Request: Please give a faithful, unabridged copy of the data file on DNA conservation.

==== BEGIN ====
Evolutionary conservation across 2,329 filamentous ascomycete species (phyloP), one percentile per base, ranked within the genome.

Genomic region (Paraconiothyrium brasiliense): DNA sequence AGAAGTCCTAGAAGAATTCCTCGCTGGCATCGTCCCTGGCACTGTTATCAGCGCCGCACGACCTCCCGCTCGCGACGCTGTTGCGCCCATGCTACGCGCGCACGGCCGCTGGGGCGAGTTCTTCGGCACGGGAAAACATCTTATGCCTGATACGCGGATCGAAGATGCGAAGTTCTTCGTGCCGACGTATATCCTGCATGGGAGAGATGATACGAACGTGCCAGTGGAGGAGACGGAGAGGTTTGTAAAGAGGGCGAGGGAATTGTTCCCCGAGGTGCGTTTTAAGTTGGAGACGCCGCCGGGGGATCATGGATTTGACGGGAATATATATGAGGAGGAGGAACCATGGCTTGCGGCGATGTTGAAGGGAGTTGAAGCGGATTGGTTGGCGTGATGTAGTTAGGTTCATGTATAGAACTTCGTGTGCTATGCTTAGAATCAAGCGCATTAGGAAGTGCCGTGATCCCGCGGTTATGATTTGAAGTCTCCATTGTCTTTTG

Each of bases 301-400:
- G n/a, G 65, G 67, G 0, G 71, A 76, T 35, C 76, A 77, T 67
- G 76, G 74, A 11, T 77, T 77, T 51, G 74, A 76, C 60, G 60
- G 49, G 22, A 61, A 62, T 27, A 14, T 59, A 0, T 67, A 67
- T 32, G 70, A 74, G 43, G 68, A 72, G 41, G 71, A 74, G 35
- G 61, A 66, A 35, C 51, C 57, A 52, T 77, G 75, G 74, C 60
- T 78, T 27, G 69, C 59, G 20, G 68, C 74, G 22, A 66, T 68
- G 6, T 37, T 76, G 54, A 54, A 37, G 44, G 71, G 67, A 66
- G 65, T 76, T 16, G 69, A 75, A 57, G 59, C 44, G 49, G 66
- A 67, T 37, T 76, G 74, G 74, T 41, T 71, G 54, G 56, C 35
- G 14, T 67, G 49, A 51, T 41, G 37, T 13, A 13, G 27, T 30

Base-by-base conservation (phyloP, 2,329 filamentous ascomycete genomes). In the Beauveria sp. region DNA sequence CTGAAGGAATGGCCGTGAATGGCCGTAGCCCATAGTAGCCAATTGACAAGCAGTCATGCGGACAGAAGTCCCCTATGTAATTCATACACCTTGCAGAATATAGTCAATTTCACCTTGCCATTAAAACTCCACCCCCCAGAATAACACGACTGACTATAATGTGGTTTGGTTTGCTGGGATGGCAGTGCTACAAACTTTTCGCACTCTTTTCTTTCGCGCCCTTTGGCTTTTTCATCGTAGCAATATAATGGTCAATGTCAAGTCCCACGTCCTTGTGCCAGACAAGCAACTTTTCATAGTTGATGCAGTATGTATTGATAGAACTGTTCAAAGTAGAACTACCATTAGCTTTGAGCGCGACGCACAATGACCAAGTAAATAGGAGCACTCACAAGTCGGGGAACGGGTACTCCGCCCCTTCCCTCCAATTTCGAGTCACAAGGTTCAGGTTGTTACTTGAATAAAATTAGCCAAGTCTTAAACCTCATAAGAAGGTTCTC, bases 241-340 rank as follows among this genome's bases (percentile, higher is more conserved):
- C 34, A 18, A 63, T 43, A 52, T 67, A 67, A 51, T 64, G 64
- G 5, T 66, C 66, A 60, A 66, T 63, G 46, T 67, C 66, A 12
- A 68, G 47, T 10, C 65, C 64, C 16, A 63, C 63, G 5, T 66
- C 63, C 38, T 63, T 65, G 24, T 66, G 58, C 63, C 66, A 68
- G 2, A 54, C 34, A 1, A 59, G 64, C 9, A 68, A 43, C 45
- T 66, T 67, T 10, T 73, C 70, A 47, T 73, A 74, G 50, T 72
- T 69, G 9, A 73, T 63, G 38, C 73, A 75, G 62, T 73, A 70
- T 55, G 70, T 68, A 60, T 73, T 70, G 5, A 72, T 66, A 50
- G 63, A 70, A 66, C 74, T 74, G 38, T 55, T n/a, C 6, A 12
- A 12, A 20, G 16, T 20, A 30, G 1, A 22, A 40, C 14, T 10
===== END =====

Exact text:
Evolutionary conservation across 2,329 filamentous ascomycete species (phyloP), one percentile per base, ranked within the genome.

Genomic region (Paraconiothyrium brasiliense): DNA sequence AGAAGTCCTAGAAGAATTCCTCGCTGGCATCGTCCCTGGCACTGTTATCAGCGCCGCACGACCTCCCGCTCGCGACGCTGTTGCGCCCATGCTACGCGCGCACGGCCGCTGGGGCGAGTTCTTCGGCACGGGAAAACATCTTATGCCTGATACGCGGATCGAAGATGCGAAGTTCTTCGTGCCGACGTATATCCTGCATGGGAGAGATGATACGAACGTGCCAGTGGAGGAGACGGAGAGGTTTGTAAAGAGGGCGAGGGAATTGTTCCCCGAGGTGCGTTTTAAGTTGGAGACGCCGCCGGGGGATCATGGATTTGACGGGAATATATATGAGGAGGAGGAACCATGGCTTGCGGCGATGTTGAAGGGAGTTGAAGCGGATTGGTTGGCGTGATGTAGTTAGGTTCATGTATAGAACTTCGTGTGCTATGCTTAGAATCAAGCGCATTAGGAAGTGCCGTGATCCCGCGGTTATGATTTGAAGTCTCCATTGTCTTTTG

Each of bases 301-400:
- G n/a, G 65, G 67, G 0, G 71, A 76, T 35, C 76, A 77, T 67
- G 76, G 74, A 11, T 77, T 77, T 51, G 74, A 76, C 60, G 60
- G 49, G 22, A 61, A 62, T 27, A 14, T 59, A 0, T 67, A 67
- T 32, G 70, A 74, G 43, G 68, A 72, G 41, G 71, A 74, G 35
- G 61, A 66, A 35, C 51, C 57, A 52, T 77, G 75, G 74, C 60
- T 78, T 27, G 69, C 59, G 20, G 68, C 74, G 22, A 66, T 68
- G 6, T 37, T 76, G 54, A 54, A 37, G 44, G 71, G 67, A 66
- G 65, T 76, T 16, G 69, A 75, A 57, G 59, C 44, G 49, G 66
- A 67, T 37, T 76, G 74, G 74, T 41, T 71, G 54, G 56, C 35
- G 14, T 67, G 49, A 51, T 41, G 37, T 13, A 13, G 27, T 30

Base-by-base conservation (phyloP, 2,329 filamentous ascomycete genomes). In the Beauveria sp. region DNA sequence CTGAAGGAATGGCCGTGAATGGCCGTAGCCCATAGTAGCCAATTGACAAGCAGTCATGCGGACAGAAGTCCCCTATGTAATTCATACACCTTGCAGAATATAGTCAATTTCACCTTGCCATTAAAACTCCACCCCCCAGAATAACACGACTGACTATAATGTGGTTTGGTTTGCTGGGATGGCAGTGCTACAAACTTTTCGCACTCTTTTCTTTCGCGCCCTTTGGCTTTTTCATCGTAGCAATATAATGGTCAATGTCAAGTCCCACGTCCTTGTGCCAGACAAGCAACTTTTCATAGTTGATGCAGTATGTATTGATAGAACTGTTCAAAGTAGAACTACCATTAGCTTTGAGCGCGACGCACAATGACCAAGTAAATAGGAGCACTCACAAGTCGGGGAACGGGTACTCCGCCCCTTCCCTCCAATTTCGAGTCACAAGGTTCAGGTTGTTACTTGAATAAAATTAGCCAAGTCTTAAACCTCATAAGAAGGTTCTC, bases 241-340 rank as follows among this genome's bases (percentile, higher is more conserved):
- C 34, A 18, A 63, T 43, A 52, T 67, A 67, A 51, T 64, G 64
- G 5, T 66, C 66, A 60, A 66, T 63, G 46, T 67, C 66, A 12
- A 68, G 47, T 10, C 65, C 64, C 16, A 63, C 63, G 5, T 66
- C 63, C 38, T 63, T 65, G 24, T 66, G 58, C 63, C 66, A 68
- G 2, A 54, C 34, A 1, A 59, G 64, C 9, A 68, A 43, C 45
- T 66, T 67, T 10, T 73, C 70, A 47, T 73, A 74, G 50, T 72
- T 69, G 9, A 73, T 63, G 38, C 73, A 75, G 62, T 73, A 70
- T 55, G 70, T 68, A 60, T 73, T 70, G 5, A 72, T 66, A 50
- G 63, A 70, A 66, C 74, T 74, G 38, T 55, T n/a, C 6, A 12
- A 12, A 20, G 16, T 20, A 30, G 1, A 22, A 40, C 14, T 10